“But I think there’s a much larger problem here. I’ve seen letters from the other side, and I’ve seen the distribution of those other letters,” he said, adding that every billionaire on the East End is on that distribution list, and that an expensive lawsuit will ensue.

“This is a regional problem. We’ve got to make it a regional fight,” he said.

Southampton Town Supervisor Anna Throne-Holst at this point announced that the board was planning to have a special meeting on Thursday, July 14 to pass a memorializing resolution that would support East Hampton in a decision to refuse money from the FAA. She added they are encouraged by the change in town board, and addressed the representatives of the FAA, “We should not have to worry about getting sued for making decisions that should be happening on your level,” she said.

When asked if they would support the East Hampton Town Board if they were to make this decision, both Congressman Bishop and Assemblyman Thiele said that they would support whatever decision the town makes.

“When the people lead, the leaders will follow, and I think that’s what it’s about here tonight,” Mr. Thiele said.

Editor’s note: Barry Raebeck is the father of Sag Harbor Express reporter Tessa Raebeck.

Honoring Jordan

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An anonymous online petition drive begun late last year with the goal of obtaining the Congressional Medal of Honor for Lance Corporal Jordan Haerter and his fellow marine, Corporal Jonathan Yale, who were killed in Iraq 2008 as they defended their position from a suicide truck bomber, is gaining traction.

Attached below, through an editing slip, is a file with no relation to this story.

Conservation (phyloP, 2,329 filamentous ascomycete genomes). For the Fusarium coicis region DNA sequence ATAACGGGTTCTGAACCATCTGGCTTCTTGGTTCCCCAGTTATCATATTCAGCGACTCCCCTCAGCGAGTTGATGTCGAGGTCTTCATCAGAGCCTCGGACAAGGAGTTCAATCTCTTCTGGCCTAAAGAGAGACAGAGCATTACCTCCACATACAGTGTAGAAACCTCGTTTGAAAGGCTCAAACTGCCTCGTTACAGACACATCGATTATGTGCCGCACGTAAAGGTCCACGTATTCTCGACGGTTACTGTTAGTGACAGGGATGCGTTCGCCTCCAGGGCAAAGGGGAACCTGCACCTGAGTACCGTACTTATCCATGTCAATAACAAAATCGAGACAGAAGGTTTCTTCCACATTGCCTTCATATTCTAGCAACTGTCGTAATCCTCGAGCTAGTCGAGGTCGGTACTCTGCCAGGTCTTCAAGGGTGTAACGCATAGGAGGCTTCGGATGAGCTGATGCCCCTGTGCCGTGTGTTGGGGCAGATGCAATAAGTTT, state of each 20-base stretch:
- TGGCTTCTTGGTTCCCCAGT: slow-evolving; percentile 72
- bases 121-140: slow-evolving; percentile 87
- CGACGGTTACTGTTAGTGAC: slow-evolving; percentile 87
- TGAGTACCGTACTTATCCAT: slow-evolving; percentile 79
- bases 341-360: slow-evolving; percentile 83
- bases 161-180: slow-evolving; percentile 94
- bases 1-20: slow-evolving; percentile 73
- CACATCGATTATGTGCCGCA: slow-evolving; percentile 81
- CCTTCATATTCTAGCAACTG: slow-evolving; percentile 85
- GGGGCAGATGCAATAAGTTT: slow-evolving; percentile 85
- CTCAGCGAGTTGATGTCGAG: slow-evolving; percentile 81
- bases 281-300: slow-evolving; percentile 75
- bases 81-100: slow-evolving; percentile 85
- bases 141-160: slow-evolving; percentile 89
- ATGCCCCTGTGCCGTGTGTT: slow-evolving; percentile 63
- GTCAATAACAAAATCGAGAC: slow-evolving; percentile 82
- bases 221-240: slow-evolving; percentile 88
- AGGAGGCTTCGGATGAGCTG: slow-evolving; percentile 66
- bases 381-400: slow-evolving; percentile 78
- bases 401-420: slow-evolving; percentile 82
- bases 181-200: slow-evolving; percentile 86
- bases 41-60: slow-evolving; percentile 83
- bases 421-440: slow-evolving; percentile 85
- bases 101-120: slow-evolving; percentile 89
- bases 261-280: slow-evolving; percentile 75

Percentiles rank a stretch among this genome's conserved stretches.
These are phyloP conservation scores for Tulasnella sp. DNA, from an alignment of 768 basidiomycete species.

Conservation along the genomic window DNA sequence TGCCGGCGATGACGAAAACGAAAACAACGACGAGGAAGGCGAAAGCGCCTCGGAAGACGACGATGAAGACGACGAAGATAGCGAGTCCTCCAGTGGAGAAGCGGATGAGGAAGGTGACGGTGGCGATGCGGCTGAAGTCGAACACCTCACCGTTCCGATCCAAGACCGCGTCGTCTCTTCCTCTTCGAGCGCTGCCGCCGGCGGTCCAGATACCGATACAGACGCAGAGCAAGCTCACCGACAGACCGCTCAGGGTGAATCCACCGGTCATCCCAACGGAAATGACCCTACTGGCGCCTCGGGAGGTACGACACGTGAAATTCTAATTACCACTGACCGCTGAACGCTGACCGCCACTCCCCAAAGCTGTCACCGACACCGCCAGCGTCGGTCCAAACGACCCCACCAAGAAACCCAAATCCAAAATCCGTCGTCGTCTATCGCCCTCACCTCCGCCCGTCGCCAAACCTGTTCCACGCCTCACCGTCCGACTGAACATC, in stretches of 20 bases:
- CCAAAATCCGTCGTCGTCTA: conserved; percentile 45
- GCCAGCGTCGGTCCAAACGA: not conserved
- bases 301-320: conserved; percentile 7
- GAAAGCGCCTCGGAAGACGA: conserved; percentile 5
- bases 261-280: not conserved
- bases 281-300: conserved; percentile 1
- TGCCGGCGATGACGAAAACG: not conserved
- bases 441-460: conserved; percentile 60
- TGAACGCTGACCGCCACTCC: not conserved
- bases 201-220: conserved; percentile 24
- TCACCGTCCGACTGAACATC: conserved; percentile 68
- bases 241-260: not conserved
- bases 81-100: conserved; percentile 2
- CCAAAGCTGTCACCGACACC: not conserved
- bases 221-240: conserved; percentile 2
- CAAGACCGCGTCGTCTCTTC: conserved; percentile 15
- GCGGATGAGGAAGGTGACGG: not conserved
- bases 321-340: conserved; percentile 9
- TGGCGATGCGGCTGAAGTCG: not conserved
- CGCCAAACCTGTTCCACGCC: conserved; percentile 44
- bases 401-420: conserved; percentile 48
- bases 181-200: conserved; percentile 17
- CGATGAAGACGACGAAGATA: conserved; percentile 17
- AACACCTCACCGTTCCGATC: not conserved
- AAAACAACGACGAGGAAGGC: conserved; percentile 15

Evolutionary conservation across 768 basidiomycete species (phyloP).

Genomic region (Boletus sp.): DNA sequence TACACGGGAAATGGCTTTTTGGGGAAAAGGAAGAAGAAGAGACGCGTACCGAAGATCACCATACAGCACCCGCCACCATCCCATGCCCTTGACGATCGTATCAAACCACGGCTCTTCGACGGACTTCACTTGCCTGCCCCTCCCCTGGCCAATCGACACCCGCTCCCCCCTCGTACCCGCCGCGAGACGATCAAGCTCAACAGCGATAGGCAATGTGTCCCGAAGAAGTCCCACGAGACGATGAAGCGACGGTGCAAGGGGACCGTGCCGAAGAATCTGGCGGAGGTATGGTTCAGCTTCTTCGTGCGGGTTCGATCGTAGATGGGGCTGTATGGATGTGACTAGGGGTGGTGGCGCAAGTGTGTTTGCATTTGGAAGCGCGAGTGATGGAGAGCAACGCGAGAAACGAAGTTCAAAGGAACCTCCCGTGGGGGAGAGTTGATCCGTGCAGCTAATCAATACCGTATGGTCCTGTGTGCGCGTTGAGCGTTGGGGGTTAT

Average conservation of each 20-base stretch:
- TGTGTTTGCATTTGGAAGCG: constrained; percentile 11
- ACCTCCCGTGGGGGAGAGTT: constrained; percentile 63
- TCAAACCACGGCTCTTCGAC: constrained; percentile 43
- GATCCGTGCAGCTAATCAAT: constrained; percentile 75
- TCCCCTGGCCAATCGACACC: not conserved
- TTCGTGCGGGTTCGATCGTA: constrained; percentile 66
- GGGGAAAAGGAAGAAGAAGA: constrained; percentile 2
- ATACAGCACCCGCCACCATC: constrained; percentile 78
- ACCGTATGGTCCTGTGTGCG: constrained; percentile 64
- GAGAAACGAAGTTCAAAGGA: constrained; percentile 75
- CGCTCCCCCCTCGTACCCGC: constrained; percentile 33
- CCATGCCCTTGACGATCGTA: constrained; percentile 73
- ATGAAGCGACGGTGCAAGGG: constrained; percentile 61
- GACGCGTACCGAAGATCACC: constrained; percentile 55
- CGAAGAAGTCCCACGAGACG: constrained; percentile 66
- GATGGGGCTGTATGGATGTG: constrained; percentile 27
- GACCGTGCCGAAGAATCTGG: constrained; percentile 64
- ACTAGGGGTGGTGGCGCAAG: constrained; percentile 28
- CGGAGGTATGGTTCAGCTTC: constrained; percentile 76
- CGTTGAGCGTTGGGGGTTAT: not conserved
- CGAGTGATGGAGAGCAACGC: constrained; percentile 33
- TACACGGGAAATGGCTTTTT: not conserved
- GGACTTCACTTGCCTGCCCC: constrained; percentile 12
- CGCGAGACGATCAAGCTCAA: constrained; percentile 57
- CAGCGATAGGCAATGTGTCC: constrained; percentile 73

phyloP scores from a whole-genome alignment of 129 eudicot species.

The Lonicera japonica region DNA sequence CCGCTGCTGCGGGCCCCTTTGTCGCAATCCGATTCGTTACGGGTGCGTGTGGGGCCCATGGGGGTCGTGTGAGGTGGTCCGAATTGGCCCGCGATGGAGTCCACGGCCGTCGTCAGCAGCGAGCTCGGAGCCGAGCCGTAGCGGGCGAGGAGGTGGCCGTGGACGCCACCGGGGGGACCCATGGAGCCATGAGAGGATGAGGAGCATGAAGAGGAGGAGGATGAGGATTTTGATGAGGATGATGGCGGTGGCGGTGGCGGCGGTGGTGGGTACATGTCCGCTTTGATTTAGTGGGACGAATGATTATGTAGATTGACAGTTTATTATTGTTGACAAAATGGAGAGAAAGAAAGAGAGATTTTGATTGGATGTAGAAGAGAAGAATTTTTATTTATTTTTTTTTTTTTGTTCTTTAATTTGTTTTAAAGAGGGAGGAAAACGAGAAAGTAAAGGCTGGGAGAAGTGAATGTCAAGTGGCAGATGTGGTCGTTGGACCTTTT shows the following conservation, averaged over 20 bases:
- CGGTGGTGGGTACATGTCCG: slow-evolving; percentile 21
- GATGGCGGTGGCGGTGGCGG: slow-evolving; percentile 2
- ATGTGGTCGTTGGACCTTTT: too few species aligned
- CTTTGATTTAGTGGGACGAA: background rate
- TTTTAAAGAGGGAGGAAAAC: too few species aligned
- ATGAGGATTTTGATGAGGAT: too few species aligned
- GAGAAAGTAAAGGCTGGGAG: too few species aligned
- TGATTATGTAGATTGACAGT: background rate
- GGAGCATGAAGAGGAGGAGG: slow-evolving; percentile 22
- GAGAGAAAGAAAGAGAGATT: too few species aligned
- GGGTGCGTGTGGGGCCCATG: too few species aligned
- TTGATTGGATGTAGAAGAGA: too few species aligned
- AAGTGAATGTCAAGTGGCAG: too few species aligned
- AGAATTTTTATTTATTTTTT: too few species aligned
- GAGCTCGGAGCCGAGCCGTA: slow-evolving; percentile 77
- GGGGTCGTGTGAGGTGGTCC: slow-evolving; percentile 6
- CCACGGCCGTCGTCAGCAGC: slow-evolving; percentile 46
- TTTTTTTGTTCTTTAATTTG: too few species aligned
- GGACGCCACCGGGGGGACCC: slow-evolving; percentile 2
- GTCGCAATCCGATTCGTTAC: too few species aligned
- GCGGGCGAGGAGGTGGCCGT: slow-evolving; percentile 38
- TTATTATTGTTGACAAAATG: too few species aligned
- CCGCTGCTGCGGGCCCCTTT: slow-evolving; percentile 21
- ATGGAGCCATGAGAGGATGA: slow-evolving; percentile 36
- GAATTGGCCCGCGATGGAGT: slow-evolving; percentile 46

On Sunday, U.S. Representative Tim Bishop was in town to announce at the Sag Harbor American Legion that he and Representative Robert Hurt of Virginia, who represents Corporal Yale’s family, had introduced legislation seeking a presidential review to determine whether the two marines, who have been credited with savings the lives of 50 other marines, as well as a number of Iraqi police officers, should be posthumously awarded the nation’s highest military honor.

Despite the fanfare that came with Mr. Bishop’s visit, both he and Jordan’s dad, Christian Haerter, made it clear they were not holding out a great deal of hope that the process, which must wind its way from the House Armed Services Committee to the Pentagon and finally the White House, will ultimately result in the medal being awarded.

But Mr. Haerter made it very clear that the effort has already been a success because it has helped keep the memory of his son alive. That was evident at the turnout on Sunday, just as it has been evident every July when the Wounded Warrior’s Soldier Ride passes through the village, and just as it was evident on a sad April day when Jordan’s funeral procession passed through the village.

Sag Harbor has always remembered those who have served this country in time of war, with monuments commemorating conflicts from the Revolutionary War to Vietnam scattered from Otter Pond to Marine Park, and on Windmill Beach where a memorial was erected for Jordan. And just off Jermain Avenue, in Oakland Cemetery, Jordan’s neatly tended grave, with its flags, photo and mementoes, has become something of an unofficial monument to the bloodshed in Iraq. Anyone wanting to honor his memory would do well to pay it a visit.